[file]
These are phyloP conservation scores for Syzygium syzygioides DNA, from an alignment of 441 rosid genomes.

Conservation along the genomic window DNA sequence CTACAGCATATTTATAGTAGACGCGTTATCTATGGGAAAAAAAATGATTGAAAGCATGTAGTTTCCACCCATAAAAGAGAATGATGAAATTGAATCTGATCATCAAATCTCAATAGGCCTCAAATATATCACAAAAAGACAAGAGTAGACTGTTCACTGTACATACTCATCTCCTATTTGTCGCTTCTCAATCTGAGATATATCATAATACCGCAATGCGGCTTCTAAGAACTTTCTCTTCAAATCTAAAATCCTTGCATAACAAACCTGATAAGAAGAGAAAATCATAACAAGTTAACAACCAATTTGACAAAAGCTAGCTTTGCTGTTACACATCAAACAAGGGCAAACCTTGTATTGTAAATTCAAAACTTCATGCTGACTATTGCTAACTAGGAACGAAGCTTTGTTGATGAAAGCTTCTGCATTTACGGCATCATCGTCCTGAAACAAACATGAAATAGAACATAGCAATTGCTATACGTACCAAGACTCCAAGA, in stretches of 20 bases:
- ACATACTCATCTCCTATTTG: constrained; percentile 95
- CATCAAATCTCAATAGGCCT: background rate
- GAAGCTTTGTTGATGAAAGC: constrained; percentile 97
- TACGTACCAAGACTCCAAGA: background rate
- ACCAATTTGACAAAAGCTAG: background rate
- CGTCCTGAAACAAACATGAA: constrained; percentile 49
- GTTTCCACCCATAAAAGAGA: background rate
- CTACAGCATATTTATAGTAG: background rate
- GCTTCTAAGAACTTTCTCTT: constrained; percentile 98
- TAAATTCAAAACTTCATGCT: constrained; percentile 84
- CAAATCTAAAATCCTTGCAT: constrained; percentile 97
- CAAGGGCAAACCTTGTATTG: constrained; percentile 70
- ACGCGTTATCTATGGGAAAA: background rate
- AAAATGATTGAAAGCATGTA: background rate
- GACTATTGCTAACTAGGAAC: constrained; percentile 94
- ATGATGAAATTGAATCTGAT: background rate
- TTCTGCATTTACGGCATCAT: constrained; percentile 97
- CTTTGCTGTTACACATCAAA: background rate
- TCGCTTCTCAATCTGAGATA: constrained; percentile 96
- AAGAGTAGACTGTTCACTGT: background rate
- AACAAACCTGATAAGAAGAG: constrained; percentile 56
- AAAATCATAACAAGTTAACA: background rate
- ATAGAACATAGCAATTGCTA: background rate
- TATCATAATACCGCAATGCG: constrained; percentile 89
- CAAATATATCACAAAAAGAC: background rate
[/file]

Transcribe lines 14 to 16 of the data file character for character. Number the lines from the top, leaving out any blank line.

- CAAGGGCAAACCTTGTATTG: constrained; percentile 70
- ACGCGTTATCTATGGGAAAA: background rate
- AAAATGATTGAAAGCATGTA: background rate